Why Peer-to-Peer Learning is a Critical Part of Health System Improvement
As the Country Director for VillageReach in Mozambique, I am very encouraged by the progress we have made in the last 12 months. Great strides were made at the national level to bring attention to the need for supply chain system optimization based on the achievements of the Dedicated Logistics System (DLS). Peer-to-peer learning played a key role in that progress.
Within Mozambique, peer learning kicked off in January this year in a National Extended Program for Immunizations (EPI) planning meeting where all provinces were represented. In this meeting the Medical Chief from Gaza province (one of the provinces implementing the DLS) gave a testimony about the DLS. In his speech, he shared with his peers the benefits his province is seeing since they adopted the DLS system. These benefits included drastically reduced instances of stock outs, increased data quality and data visibility, and improved health facility level staff performance as a result of increased supervision and technical on-the-job support. After this testimony, the Tete EPI Manager asked VillageReach to support a visit by his team to Gaza so they could learn how the DLS works. VillageReach supported the visit through the Final 20 Project and in July, four EPI team members from Tete province visited Gaza province to see the DLS in action.
The learning visit was a great success. The Tete EPI Manager, Fidelio Pedro Mupeze, commented,
“The experience exchange gave us a new perspective on the supply chain for vaccines and other EPI products.”
“The experience exchange gave us a new perspective on the supply chain for vaccines and other EPI products. We saw that improved dialogue between, on one hand, technicians at the provincial and district level and on the other hand, health level staff strongly contributed to reduction of stock outs and/or overstocking in peripheral clinics. I was highly impressed by the efficiency of the DLS and its outcomes.”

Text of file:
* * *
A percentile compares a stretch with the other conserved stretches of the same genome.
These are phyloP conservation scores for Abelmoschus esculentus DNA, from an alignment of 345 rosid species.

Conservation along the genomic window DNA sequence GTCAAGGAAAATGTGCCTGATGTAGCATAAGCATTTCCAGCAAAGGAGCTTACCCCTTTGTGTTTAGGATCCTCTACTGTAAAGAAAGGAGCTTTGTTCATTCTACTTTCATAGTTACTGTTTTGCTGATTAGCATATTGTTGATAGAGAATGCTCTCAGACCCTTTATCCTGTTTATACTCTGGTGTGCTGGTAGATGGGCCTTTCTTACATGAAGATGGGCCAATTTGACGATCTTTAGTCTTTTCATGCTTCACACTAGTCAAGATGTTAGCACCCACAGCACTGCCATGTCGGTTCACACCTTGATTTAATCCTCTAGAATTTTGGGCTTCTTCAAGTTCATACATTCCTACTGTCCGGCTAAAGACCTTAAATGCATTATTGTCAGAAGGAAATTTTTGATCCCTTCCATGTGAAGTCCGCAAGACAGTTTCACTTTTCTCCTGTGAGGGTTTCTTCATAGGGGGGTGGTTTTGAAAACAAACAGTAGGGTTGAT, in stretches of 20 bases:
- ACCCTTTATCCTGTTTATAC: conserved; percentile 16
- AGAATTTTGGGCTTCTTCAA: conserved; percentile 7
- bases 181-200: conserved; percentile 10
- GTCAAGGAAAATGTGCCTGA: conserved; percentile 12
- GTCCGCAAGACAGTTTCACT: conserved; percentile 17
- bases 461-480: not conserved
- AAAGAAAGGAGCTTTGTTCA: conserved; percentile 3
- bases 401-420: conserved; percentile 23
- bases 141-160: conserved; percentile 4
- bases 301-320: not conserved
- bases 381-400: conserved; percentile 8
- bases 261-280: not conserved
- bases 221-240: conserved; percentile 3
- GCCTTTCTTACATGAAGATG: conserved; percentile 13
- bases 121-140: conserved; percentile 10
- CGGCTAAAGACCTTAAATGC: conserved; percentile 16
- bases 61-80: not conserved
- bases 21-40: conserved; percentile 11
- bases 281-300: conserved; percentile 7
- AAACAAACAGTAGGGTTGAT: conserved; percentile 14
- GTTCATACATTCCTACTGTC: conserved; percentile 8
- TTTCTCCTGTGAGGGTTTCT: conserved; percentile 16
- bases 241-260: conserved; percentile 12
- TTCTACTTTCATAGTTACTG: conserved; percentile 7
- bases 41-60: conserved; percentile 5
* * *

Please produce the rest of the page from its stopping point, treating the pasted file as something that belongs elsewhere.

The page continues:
For VillageReach, this learning visit represents an important milestone. One of our key objectives is to facilitate peer-to-peer learning among provincial teams so that the evidence generated by the DLS implementation in the initial four provinces can be used to catalyze change in other provinces in Mozambique and elsewhere. Since returning to Tete, the team has decided that they would like to implement the DLS and has started the planning process. The Tete/Gaza experience is an example of how important sharing information among peers is to encouraging change, and we are encouraged to see this visit yield direct programmatic success.
In Mozambique, VillageReach and our provincial and national government partners launched an open source logistics management information system, OpenLMIS for Vaccines, (locally referred to as SELV: Sistema Electronica de Logistica de Vacinas) that has greatly enhanced data visibility for the vaccine supply chain in the four DLS implementing provinces. The reports generated by this system have raised national interest and desire to apply SELV for national level data presentation and reporting.
In the coming year, we will be moving these activities forward with national and provincial policy makers to further engage them through national discourse on system optimization.
Background: The Dedicated Logistics System (DLS) is an informed push system for vaccine distribution in Mozambique. It was originally developed by VillageReach and the Foundation for Community Development (FDC) and is currently being implemented by the provincial governments in four provinces. In this system, a government field coordinator runs monthly distribution routes to deliver stock, collect data, and provide supportive supervision to health workers at health facilities (immunization posts). Data collected provides supervisors and decision-makers with key information on system performance. The system reduces burden on frontline health workers, consolidate logistics tasks to small dedicated teams of individuals, integrates supervision and data collection and leverages existing transport infrastructure. The results of an independent evaluation confirmed cost-efficiencies and higher coverage rates when compared to the status quo, a multi-tiered system where each level of the health system is responsible for storing, managing, and distributing vaccines to the next level. These evaluation results present Mozambique with a unique opportunity to use the evidence generated by the DLS implementation to catalyze change in other provinces as well as in other Gavi countries. One way to achieve this is through peer-to-peer learning between provinces in Mozambique and between Gavi countries.